Difficulties with interpersonal relationships, including family breakdown was listed by more than half of all couch surfers (55%) as a reason for seeking assistance. A lower proportion of couch surfers were identified as needing these services, with around one-in five needing assistance with family relationships (21%) or domestic and family violence (17%).
Couch surfers were equally likely as typical SHS clients aged 15 and over to request assistance with the remaining general services.
At the time of presentation to SHS, around 1 in 4 (26%) couch surfers needed assistance for health reasons. This is the same rate experienced by SHS clients aged 15 and over. But, couch surfers were less likely than SHS clients to need assistance with:
It is important to note that these findings relate to all couch surfers, and the needs for males and females are likely to differ. This may be particularly in relation to domestic and family violence, and other relationship issues.
While the needs identified for couch surfers are largely consistent with typical SHS clients, couch surfers are marginally less likely to need assistance with legal services such as:
1 in 10 (10%) couch surfers experienced repeat homelessness between 2011-12 and 2014-15. This means that the client transitioned between being homeless, housed and then homeless again at least once during this time.
Female couch surfers were slightly more likely then male couch surfers to experience repeat homelessness over time (11% and 9%, respectively). Between 2011-12 and 2014-15, the number of both males and females who presented to SHS agencies as couch surfers and who have experienced more than one episode of homelessness increased, from 2,748 in 2011-12 to 3,266 in 2014-15, peaking at 4,008 in 2013-14.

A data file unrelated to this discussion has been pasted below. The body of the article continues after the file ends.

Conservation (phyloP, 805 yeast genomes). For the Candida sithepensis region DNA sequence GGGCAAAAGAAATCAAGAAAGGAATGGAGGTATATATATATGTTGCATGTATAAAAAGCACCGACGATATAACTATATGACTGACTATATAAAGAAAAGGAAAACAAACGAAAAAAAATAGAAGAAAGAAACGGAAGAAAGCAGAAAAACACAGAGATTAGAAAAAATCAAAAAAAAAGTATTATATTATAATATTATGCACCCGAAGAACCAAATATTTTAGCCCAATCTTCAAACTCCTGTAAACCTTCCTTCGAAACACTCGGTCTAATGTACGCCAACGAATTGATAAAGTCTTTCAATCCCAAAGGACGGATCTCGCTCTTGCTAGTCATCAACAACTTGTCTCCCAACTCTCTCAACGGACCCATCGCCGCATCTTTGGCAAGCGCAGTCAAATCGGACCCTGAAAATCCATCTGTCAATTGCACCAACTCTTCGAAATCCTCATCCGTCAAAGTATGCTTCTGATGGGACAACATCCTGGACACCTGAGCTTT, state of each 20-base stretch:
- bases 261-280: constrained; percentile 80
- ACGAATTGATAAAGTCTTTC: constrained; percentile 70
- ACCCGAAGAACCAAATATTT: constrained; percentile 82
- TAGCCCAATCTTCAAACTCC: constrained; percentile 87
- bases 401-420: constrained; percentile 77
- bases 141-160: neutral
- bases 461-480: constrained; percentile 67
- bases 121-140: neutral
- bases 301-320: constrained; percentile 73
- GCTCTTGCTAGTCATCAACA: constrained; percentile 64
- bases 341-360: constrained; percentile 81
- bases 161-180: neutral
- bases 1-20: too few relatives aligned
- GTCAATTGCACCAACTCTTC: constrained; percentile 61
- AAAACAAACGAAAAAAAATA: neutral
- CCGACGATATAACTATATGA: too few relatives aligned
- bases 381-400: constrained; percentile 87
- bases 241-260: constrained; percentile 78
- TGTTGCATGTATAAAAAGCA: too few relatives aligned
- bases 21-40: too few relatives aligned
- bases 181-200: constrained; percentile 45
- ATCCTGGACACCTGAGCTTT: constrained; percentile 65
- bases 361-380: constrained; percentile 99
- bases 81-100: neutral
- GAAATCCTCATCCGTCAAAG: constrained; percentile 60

This indicates that sustainable housing outcomes may be problematic for this group, particularly for females.
More than 2 in 5 (41% or 21,539) clients who first presented to homelessness services as couch surfers remained couch surfing at the end of support. Almost 1 in 3 (29%) clients presenting as a couch surfer ended their support 'housed' (19% ended their support in private rental housing and 10% in public or community housing).
Other housing outcomes for couch surfers who sought assistance from SHS agencies included: transitioning to short term or emergency accommodation (10%), rough sleeping (3%), and ending support in an institutional setting (1%). Despite support periods being closed, the housing outcome for almost 1 in 5 (16%) couch surfers was unknown at the end of their support (Figure CS.3).
Source: Supplementary data source table.
Compared with the total couch surfer population, those that ended their support 'housed' were more likely to: be female, have experienced domestic and family violence, have reported experiencing a mental health issue, be located in a Major city, and presented to services accompanied by children. They are less likely to present to services alone, or to have experienced repeated episodes of homelessness (Table CS.2).